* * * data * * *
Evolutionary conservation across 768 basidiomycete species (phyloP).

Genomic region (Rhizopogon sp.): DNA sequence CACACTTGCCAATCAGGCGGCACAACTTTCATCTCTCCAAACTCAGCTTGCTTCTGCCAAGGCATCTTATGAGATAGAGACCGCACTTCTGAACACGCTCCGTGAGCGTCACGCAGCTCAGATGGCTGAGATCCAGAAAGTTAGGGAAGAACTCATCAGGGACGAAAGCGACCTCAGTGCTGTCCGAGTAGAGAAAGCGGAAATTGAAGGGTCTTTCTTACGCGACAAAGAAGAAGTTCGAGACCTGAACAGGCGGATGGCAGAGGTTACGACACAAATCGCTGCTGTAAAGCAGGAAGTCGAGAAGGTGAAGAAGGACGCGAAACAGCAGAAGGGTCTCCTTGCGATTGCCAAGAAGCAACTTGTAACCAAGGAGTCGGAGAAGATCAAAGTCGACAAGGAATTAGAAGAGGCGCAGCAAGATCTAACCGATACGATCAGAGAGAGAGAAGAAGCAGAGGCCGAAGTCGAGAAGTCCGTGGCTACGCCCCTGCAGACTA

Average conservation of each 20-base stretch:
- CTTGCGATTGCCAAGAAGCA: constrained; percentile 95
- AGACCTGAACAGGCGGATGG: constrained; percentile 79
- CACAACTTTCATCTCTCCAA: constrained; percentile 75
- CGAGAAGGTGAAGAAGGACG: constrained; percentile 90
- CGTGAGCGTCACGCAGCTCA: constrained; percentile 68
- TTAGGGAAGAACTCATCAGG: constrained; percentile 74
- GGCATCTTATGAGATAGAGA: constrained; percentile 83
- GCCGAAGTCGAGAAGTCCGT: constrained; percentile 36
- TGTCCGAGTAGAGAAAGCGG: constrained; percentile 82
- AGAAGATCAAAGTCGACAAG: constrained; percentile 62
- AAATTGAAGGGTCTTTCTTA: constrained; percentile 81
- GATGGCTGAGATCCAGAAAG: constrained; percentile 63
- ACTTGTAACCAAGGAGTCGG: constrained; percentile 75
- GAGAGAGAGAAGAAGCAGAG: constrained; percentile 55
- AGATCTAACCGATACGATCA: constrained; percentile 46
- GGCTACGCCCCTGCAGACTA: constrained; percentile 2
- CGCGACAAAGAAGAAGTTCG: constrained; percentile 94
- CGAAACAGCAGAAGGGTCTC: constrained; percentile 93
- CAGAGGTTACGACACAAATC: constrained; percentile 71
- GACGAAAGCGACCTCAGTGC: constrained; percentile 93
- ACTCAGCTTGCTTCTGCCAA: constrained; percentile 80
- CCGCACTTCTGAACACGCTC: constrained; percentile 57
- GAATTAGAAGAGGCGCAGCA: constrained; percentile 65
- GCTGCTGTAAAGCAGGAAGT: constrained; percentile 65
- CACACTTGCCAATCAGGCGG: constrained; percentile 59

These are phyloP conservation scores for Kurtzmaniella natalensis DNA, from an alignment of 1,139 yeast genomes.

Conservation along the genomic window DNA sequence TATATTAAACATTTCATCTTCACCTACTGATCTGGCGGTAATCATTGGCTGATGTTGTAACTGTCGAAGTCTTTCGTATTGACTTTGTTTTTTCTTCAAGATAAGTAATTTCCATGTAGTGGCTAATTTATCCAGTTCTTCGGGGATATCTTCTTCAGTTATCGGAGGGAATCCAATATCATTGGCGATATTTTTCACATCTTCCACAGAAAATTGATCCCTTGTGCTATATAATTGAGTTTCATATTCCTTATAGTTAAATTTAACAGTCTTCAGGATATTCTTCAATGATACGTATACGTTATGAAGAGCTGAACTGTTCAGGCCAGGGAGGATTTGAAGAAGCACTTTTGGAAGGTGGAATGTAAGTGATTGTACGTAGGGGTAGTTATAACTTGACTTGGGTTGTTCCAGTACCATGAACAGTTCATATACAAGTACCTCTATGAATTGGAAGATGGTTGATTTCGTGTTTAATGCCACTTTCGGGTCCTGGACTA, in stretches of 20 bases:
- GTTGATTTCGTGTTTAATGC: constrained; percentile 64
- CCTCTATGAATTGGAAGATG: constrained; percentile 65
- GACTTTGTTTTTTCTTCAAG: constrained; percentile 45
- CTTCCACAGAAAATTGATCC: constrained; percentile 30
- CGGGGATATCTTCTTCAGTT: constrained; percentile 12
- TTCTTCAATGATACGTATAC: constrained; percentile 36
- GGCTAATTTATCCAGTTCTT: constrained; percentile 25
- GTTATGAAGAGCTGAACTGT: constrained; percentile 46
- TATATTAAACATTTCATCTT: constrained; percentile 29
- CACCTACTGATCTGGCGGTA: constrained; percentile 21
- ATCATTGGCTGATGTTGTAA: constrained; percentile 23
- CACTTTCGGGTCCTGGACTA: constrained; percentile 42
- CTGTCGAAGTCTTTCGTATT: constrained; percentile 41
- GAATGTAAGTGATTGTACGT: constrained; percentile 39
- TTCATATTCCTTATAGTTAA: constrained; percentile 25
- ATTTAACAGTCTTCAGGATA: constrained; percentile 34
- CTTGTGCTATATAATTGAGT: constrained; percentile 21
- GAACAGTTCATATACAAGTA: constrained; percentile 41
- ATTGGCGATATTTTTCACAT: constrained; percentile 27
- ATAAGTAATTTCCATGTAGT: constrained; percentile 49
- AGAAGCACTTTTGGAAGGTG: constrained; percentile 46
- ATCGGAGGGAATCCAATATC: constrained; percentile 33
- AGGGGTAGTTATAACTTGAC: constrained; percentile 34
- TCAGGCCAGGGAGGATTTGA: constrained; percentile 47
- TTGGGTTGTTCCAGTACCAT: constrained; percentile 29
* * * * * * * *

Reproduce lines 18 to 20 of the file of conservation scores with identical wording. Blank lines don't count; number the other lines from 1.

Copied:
- AGATCTAACCGATACGATCA: constrained; percentile 46
- GGCTACGCCCCTGCAGACTA: constrained; percentile 2
- CGCGACAAAGAAGAAGTTCG: constrained; percentile 94